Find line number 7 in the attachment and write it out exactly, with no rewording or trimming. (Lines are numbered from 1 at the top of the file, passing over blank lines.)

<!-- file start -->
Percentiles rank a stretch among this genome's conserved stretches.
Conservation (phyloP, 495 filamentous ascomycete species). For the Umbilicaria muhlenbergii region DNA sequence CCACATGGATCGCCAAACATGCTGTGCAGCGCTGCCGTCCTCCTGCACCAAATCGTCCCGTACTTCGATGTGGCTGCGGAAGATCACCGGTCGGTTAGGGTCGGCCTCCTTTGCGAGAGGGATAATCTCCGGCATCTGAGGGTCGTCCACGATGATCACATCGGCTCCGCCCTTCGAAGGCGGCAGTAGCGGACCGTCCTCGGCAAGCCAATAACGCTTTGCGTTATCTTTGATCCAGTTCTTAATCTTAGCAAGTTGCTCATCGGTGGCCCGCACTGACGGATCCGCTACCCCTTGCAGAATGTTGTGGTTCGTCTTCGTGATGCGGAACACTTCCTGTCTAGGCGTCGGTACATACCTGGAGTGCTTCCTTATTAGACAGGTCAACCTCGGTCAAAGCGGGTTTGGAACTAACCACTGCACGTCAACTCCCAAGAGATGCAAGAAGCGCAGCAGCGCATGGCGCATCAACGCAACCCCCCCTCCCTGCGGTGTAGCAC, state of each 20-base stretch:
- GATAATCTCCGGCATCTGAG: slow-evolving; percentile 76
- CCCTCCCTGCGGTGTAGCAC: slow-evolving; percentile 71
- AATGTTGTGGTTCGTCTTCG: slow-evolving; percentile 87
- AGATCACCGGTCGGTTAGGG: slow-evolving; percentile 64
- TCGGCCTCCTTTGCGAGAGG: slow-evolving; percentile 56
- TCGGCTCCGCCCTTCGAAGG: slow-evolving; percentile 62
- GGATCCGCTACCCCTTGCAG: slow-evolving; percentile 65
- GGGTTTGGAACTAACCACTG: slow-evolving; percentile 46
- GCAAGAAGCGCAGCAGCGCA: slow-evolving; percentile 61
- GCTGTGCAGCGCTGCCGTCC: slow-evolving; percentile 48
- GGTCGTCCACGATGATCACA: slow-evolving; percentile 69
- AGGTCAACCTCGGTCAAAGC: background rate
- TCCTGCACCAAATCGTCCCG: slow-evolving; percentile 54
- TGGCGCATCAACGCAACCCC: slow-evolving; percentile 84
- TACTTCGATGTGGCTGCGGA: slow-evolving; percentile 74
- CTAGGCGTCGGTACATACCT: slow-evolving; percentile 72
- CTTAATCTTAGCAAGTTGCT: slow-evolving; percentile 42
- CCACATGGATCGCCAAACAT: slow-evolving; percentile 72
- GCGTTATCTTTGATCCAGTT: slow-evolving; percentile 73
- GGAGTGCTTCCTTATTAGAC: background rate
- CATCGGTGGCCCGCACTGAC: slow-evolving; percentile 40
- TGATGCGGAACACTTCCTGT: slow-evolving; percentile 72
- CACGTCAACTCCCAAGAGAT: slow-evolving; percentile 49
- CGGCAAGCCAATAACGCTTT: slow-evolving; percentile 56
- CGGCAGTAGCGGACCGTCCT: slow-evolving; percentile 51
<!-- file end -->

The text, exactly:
- TCGGCCTCCTTTGCGAGAGG: slow-evolving; percentile 56